Notes from the examined life.
True, but:While I agree with your friend, Simone, I would like to point out that sometimes the calculator ends up with an unbalanced spreadsheet, even when it's given the correct set of rights and wrongs:http://www.boston.com/bostonglobe/ideas/articles/2010/07/11/how_facts_backfire/?page=fullI've been thinking about the phenomenon written about in the article (and in the journal paper cited in the text). Sometimes, to paraphrase the village elder from Achebe's Things Fall Apart, "Sometimes the truth that is a lie is harder to accept than the lie that is the truth."... of course, read another way, I could also be agreeing with Simone. It all depends on what the prior statement was... :P
Great article, Umlud. The context of the quote was in response to my obsessing over a recent decision, and its rightness or wrongness. The mind can really make us crazy with all of the "what if" permutations (mine does this particularly well, much to my chagrin, and has driven me quite close to the edge of sanity on more than one occasion). Sometimes, you just have to make A decision, and become comfortable with the idea that the rightness or wrongness of said decision cannot really be determined so quickly after making it, if it can ever really be determined at all. The mind wants to calculate everything into a neat little spreadsheet and get it to balance; it's that whole black and white thing, but life is horribly (and wonderfully) grey. This is something I'm still struggling with. Living sanely in the grey, even after much work on my part, is not yet my default setting. I hope it will be one day. Soon. Of course, I don't want to put words into Simone's mouth, but that is what her words meant to me and why I considered them to be so wise in light of my present mental meanderings.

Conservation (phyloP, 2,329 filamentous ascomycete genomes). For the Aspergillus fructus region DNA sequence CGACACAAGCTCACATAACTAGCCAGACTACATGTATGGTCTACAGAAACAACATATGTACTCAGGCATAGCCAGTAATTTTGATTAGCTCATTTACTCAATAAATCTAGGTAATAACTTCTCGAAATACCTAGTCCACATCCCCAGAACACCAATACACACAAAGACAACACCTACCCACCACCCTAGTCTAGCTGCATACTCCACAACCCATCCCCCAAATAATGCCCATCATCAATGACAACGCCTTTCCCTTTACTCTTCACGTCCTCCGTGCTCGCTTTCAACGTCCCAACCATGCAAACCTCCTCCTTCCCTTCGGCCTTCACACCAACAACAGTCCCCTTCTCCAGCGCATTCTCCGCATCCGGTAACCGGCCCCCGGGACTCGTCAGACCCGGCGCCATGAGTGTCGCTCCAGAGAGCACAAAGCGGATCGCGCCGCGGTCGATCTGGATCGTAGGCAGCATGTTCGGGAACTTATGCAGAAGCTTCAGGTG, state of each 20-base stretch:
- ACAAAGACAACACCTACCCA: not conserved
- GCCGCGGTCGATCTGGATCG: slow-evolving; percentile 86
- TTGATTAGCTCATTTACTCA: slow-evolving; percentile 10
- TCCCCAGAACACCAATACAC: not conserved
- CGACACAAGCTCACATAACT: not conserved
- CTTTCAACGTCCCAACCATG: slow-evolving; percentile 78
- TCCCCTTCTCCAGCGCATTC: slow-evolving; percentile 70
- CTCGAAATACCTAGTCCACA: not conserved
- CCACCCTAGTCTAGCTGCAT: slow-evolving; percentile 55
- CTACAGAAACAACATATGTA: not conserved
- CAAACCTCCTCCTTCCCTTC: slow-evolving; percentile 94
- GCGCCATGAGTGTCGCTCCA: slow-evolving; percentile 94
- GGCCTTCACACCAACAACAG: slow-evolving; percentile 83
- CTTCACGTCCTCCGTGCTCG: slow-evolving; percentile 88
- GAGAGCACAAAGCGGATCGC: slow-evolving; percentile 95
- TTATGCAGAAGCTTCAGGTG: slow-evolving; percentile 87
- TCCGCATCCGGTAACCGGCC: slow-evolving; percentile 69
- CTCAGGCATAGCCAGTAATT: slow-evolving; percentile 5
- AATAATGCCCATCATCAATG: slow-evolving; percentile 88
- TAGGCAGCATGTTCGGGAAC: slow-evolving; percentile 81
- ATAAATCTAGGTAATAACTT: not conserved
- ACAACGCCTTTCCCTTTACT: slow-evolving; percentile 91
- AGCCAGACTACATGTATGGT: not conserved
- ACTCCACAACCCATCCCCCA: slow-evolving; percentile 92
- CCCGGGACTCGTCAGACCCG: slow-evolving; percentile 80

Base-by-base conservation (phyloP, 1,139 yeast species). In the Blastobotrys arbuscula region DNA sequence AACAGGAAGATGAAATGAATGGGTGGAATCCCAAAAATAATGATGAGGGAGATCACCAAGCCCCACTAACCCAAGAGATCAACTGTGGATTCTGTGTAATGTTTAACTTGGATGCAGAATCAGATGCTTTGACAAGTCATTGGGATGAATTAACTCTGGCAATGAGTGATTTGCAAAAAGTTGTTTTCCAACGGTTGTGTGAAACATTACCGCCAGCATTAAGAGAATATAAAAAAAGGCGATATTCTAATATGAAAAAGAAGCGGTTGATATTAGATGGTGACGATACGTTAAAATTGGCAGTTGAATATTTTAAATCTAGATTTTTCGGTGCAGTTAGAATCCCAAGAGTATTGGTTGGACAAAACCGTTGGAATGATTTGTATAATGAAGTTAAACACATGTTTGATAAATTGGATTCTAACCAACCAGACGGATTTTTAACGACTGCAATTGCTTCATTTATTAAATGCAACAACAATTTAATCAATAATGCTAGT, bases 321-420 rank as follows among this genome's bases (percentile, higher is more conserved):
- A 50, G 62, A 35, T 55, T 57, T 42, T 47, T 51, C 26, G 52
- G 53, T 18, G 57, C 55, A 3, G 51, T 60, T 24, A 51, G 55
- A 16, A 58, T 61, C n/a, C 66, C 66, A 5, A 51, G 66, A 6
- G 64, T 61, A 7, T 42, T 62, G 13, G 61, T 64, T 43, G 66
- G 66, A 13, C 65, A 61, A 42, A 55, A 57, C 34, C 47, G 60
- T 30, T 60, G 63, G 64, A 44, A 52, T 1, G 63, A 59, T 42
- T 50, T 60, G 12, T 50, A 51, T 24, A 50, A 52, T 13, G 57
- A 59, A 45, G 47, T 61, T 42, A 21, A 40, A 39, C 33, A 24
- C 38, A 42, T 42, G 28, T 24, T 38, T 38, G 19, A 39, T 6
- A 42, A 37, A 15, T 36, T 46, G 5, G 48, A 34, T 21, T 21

Yes TP, that was the intention in the meaning of my words :)Insightful article Umlud. And thank you for recognising that the truth of my statement is relative to the moment and context. As the article so aptly describes, facts (or 'truths') can never be fully relied on either. Which only further serves what TP and I were discussing, that you could go insane trying to find an answer to satisfy the mind, as in the end you can't even trust the facts or even the source of the facts.I believe it's important to delve into the emotions which drive the beliefs (or even to discover the unseen beliefs below the 'facts' we take for granted). As the article pointed out, self-worth comes from feelings good about oneself. Which means one is more adaptable to changing one's course of mind if one doesn't feel that makes you 'wrong' (or feel threatened). Instead it is possible to feel happy and be aware of the process of growing and evolving - as a process of 'is-ness' (just like I watch my seven month old constantly, moment to moment, grow and adapt at remarkable speed, I have learnt that I am also doing it - I just have the level of objectivity to enjoy watching myself do it, as much as I watch and observe her doing it).It's a delicate balance between emotion and trusting the mind - using the mind as a resource and tool, rather than allowing it to be the ruler :)
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